NEW YORK - The rich are tightening their belts, too. Even though some are still buying Gucci.
Faced with a recession and a major downturn in the stock market that together have brought the sharpest decline in net worth in nearly 50 years, wealthy Americans are reevaluating their priorities. They are slashing their spending at a rate unseen in decades - a move that could have dire consequences for the economy, luxury stores, and high-end brands.
In response to the increasingly subdued shopping mood that began late last year, luxury retailers are cutting their inventory, changing the assortment of products they offer, and tweaking their advertising messages.
To be sure, many of the ultrarich are not exactly scrimping. Some are still spending $100,000 for a fur coat or $600 for a pair of shoes. But increasing numbers are picking through mounds of discounted designer goods to save money in an uncertain economic time.
The affluent clients who still shop at Ultimo, a Chicago designer-clothing boutique, are buying fewer items and choosing special pieces that are less flamboyant, owner Sara Albrecht said. She said her shop had suffered a 20 percent drop in sales from a year ago.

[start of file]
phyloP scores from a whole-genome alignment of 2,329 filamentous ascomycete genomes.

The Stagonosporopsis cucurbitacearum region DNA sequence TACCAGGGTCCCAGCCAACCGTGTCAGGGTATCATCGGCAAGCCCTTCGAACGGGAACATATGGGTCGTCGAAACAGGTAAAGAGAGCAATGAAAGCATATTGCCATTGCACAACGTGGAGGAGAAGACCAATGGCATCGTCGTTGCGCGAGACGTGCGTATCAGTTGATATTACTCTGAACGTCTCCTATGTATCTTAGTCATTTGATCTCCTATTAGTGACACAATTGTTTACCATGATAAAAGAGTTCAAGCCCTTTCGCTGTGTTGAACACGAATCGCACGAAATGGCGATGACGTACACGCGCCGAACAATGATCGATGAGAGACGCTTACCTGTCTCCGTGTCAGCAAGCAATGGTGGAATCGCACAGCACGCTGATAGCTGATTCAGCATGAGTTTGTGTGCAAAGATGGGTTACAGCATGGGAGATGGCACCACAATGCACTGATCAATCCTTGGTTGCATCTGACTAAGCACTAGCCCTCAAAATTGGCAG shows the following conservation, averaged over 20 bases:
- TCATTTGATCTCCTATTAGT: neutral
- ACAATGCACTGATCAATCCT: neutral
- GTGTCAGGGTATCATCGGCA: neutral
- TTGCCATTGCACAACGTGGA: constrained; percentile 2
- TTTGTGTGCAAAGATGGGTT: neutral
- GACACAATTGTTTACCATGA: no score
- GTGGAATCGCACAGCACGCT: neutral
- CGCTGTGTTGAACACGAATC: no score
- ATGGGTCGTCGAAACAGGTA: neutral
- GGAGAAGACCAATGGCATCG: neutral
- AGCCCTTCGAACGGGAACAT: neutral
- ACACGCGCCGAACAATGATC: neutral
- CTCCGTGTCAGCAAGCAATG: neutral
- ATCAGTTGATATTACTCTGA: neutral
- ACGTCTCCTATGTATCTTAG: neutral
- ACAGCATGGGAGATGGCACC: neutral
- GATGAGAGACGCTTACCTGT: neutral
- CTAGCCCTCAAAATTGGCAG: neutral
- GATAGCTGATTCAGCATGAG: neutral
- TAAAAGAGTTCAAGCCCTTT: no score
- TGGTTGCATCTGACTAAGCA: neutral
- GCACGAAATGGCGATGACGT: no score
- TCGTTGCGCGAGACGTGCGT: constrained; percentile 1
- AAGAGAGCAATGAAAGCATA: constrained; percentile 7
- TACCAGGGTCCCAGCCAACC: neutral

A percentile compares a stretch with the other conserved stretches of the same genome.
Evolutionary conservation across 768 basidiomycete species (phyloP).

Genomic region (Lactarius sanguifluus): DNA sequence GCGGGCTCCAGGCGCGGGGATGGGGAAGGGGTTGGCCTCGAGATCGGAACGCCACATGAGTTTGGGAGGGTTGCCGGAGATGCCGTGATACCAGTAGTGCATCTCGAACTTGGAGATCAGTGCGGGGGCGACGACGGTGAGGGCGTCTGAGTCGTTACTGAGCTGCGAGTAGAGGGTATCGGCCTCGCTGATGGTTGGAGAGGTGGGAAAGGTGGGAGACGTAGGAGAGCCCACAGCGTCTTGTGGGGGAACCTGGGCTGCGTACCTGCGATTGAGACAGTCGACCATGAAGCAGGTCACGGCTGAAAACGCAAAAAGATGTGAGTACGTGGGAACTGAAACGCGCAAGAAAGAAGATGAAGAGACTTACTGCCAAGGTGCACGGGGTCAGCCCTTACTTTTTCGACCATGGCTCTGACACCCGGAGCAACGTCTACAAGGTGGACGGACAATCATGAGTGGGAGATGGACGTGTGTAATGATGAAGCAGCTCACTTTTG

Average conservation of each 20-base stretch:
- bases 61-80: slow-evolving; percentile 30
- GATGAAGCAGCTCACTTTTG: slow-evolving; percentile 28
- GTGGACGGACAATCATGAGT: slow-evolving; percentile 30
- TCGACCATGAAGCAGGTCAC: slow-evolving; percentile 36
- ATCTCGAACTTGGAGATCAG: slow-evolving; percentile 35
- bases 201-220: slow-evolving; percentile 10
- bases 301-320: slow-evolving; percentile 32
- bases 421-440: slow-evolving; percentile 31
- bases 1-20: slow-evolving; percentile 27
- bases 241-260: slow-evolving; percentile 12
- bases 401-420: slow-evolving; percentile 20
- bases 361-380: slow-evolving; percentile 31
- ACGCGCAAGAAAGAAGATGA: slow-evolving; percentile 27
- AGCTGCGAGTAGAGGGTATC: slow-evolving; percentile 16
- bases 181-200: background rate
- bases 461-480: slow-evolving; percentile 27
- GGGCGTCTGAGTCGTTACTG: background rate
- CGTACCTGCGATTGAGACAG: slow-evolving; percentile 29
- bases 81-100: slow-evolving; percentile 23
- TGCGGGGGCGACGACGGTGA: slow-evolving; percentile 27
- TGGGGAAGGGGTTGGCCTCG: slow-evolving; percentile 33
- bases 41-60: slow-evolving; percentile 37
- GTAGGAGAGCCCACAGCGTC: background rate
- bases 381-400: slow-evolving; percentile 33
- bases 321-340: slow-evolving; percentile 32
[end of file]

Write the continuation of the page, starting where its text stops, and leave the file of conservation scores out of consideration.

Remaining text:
Luxury sales overall were down 23 percent in the five weeks ended Dec. 6, according to SpendingPulse, a data service provided by MasterCard Advisors L.L.C.
Such behavior differs dramatically from even just a year ago, when luxury stores could not keep up with wealthy consumers' appetite for extravagance. But the financial meltdown has deflated the demand that reigned for much of this decade, resulting in plummeting sales for many luxury purveyors.
That has forced high-end stores such as Saks Fifth Avenue and Neiman Marcus to offer discounts of up to 70 percent before the traditional start of the holiday shopping season - akin to the practice of their downscale competitors.
Aspirational luxury shoppers, those whose average annual salary is about $150,000, began cutting back a year ago, said Milton Pedraza, chief executive officer of the Luxury Institute L.L.C., a research firm. That spiraled up the economic scale to wealthier families after the economy worsened this year.
Single-digit millionaires - those with assets of less than $10 million - began pulling back sharply starting in March, when the Bear Stearns Cos. Inc. nearly collapsed and was bought by JPMorgan Chase & Co., Pedraza said.
And the ultrawealthy with a net worth above $10 million - who account for about 60 percent of sales and 20 percent of the customer base at top luxury stores - started cutting back in September, when the financial crisis ballooned, Pedraza said.